Dr. Elizabeth Bradt
---- — Recently, a colleague emailed our veterinary group an ear maintenance handout his client had received from a groomer. It included a recipe for a homemade concoction of rubbing alcohol, gentian violet and boric acid that promised to prevent and cure all ear infections and save lots of money.
The general reaction of the veterinarians reading the recipe was “How many poor dogs and cats are going to have that poured down their ears and endure incredible pain?” There was consensus that ear treatment should not be a pet owner’s do-it-yourself project.
Groomers have a lot of contact with pets’ ears. When they see material in an ear and guess that a dog or cat has an ear infection, they may be right. However, there are many causes of ear problems that look like an infection but are not. Parasites such as ear mites and mange mites cause ear infections. Ear lesions can be caused by autoimmune disease, hormonal imbalance, food allergy, regional allergy to pollen, sun exposure, fungal infection and cutaneous cancer. There are many different types of bacterial ear infections, each of which is treated differently. I’m sure that any one of us could go online to look up a hundred different ear medications to throw in our pet’s ear and see if it works. Unfortunately, that is not a clear path to a diagnosis and a pain-free cure.
An ear problem may cause lots of scratching and head shaking if it’s left unattended or treated improperly. Sometimes, a blood vessel breaks in the earflap and causes a big blood bubble inside called a hematoma. If this occurs, the pet’s ear has just become a surgical case, because the hematoma needs to be drained and the ear repaired.
Dogs, cats and rabbits have much longer ear canals than humans. The long cartilage canal lined with skin cells leads down to the eardrum. If that is ruptured, anything you put in can cause a lot of pain. If you see profuse wax in the canal, red ears or continual scratching of the ear, take your pet to the veterinarian. Your veterinarian will look in the ear to see if the eardrum is still intact. Many times, your veterinarian will take a sample to test for fungal or yeast growth or a bacterial infection. Your vet will distinguish between broad types of bacterial infection based on the shape and staining of the bacteria. Ear mites will be noted if present. Presence of inflammatory cells under the microscope will be noted to determine the severity of infection. In that case, your vet may need to perform a bacterial culture to isolate exactly what type of bacteria is growing and determine what antibiotics will be most effective.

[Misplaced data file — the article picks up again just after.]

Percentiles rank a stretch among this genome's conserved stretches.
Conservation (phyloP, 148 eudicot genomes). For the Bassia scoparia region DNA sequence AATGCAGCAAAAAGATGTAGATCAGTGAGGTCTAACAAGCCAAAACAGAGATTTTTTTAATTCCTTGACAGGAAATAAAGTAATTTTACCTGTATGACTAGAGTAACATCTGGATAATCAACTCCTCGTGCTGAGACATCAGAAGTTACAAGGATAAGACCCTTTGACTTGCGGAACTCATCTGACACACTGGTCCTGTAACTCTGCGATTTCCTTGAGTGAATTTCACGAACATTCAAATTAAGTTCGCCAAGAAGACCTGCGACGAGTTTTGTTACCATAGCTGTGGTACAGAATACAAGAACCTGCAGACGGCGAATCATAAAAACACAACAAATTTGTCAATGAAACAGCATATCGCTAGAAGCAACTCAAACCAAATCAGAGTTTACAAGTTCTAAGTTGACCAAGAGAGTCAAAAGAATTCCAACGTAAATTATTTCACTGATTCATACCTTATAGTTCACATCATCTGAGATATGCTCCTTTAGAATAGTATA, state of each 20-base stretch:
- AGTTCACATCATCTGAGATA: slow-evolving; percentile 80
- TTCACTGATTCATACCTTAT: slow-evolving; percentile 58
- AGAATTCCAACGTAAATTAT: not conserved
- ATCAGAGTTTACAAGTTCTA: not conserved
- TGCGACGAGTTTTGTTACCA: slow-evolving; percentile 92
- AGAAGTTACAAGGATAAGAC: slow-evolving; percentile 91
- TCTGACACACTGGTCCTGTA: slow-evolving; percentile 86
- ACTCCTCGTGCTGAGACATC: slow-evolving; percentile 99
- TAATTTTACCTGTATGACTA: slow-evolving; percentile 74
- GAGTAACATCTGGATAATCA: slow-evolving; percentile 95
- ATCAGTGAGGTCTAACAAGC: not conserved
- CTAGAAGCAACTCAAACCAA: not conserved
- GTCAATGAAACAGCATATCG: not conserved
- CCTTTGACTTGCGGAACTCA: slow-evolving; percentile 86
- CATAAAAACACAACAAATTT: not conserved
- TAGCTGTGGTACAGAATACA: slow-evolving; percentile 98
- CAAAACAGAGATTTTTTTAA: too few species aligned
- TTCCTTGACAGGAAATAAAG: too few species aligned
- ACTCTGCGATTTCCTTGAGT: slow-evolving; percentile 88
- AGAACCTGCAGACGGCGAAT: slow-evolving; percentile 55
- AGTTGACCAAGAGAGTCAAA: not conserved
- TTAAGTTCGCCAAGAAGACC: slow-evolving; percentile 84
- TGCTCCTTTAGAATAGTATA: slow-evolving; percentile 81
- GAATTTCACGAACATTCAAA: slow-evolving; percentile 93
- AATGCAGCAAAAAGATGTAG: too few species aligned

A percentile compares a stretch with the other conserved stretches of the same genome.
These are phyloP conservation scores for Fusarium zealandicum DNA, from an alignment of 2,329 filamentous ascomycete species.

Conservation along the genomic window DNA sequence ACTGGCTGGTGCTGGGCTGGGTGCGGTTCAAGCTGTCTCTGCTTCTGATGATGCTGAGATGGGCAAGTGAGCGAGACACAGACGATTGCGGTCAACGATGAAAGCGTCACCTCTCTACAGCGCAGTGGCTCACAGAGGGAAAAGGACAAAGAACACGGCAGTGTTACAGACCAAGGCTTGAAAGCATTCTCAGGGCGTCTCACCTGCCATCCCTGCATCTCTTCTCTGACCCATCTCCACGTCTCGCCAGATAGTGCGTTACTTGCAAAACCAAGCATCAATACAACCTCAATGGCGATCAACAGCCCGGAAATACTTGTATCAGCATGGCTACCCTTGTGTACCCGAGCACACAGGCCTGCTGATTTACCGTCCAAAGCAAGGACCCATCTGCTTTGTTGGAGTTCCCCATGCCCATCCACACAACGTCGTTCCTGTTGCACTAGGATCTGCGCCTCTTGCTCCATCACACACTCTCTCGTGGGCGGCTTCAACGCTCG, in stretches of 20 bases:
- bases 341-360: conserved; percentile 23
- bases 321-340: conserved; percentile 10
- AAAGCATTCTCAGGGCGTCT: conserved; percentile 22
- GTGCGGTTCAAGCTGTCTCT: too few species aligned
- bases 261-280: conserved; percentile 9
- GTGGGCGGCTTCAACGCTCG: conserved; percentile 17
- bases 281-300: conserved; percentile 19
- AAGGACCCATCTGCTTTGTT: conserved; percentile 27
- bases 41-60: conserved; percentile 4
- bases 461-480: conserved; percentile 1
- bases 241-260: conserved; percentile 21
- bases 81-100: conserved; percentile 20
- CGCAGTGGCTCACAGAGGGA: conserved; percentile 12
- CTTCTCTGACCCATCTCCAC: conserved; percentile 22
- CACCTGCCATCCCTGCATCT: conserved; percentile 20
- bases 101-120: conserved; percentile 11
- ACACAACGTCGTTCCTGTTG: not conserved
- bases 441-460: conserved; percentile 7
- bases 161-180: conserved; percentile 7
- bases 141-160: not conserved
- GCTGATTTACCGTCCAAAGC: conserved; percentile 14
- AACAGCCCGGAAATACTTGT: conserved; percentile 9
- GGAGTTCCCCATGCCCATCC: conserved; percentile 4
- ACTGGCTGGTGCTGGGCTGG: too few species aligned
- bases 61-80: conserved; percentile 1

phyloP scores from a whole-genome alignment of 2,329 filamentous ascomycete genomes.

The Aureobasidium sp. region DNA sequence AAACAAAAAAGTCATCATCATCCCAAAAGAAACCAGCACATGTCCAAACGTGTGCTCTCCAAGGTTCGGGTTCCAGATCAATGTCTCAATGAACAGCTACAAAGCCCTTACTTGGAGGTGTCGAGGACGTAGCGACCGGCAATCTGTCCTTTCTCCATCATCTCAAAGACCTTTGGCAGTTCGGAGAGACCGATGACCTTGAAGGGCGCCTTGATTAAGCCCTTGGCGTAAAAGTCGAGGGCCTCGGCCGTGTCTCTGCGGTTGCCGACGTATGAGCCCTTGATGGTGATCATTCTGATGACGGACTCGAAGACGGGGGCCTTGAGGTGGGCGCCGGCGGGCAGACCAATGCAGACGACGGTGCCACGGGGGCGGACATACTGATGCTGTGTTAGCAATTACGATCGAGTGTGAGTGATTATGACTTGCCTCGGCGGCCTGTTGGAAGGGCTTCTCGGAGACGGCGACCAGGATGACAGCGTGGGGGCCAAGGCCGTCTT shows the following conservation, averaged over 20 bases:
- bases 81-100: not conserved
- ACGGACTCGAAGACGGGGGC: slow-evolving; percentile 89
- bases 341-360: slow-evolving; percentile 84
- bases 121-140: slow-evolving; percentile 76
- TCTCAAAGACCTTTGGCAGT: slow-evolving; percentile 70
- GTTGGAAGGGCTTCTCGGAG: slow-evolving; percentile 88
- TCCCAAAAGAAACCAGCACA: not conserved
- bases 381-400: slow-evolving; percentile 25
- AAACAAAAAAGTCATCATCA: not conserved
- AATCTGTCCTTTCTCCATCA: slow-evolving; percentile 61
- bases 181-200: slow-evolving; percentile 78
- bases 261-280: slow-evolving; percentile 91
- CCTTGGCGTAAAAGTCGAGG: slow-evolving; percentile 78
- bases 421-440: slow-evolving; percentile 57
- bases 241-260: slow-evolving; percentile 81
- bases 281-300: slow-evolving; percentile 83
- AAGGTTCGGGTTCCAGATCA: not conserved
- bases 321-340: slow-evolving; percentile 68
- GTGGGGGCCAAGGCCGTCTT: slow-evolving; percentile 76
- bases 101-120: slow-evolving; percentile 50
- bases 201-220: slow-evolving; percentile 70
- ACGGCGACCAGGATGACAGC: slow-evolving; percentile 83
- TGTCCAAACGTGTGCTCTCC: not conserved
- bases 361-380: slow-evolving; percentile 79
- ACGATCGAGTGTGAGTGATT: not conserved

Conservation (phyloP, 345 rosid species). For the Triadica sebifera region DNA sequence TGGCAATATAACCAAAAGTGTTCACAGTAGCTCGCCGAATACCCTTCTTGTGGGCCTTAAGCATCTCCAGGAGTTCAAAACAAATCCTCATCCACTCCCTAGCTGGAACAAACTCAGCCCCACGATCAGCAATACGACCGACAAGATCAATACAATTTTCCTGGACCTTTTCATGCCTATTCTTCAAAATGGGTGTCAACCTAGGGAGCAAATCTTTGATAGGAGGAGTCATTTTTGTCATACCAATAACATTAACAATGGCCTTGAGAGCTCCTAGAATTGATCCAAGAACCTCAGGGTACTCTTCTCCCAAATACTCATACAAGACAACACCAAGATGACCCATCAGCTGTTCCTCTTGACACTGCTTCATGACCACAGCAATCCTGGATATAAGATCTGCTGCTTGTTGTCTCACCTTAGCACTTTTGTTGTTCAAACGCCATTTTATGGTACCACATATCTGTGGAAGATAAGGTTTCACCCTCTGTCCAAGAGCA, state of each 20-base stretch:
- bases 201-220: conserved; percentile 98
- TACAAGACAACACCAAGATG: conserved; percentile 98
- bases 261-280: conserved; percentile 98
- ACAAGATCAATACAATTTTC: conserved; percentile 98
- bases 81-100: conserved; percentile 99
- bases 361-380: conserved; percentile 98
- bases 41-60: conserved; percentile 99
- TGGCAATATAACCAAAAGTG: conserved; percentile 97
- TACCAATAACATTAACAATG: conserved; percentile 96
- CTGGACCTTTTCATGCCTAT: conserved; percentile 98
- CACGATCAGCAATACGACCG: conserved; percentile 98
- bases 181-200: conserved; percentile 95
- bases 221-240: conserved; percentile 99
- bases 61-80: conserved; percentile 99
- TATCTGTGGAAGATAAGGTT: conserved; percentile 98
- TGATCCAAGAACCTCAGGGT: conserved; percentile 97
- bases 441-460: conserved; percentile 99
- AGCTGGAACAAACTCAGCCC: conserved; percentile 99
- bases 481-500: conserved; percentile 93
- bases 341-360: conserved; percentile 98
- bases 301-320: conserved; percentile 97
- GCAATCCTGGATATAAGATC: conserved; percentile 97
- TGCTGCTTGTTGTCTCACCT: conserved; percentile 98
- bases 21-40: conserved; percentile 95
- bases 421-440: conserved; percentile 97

In more severe infections, the pet may need to be sedated and have the ear flushed and cleaned. Then, your veterinarian can choose an appropriate medication and cleaner based on ear-swab findings. The medication will be able to contact the lining of the ear canal if it is clear of wax and debris.
Treatment usually takes between five days and two weeks. At that point, your vet will probably want to look in the ear again to check progress. A follow-up ear swab will show whether the infection is gone. The ear may look good on the outside, but deep in the canal, there may still be infection. Sometimes, several progress exams and ear swabs spaced at one- to two-week intervals are necessary.
The worst-case scenario is a chronic ear infection. Sometimes, bacteria and yeast hide in the ear’s nooks and crannies and in the sore ear lining that has developed over years of infections. In some cases, a cure takes months or years. If the problem is allergies, infections can happen over and over again until the cause of the allergy is found. Some breeds of dogs are more prone to chronic ear infections due to their long, floppy ears. Cocker spaniels tend to suffer ear infections and allergies.
A wise groomer will note the ear problem and tell you to make an appointment with your veterinarian. Groomers can be a huge help to you, your veterinarian and your pet — you see your groomer every six to eight weeks and your veterinarian every six to 12 months. An alert groomer can be an early-warning system that will keep your pet healthier and save your pocketbook in the long run.
Dr. Elizabeth Bradt is a 1986 graduate of Tufts University’s Cummings School of Veterinary Medicine and the owner of All Creatures Veterinary Hospital in Salem. Email your pet questions to firstname.lastname@example.org. Please title your email “Vet Connection.”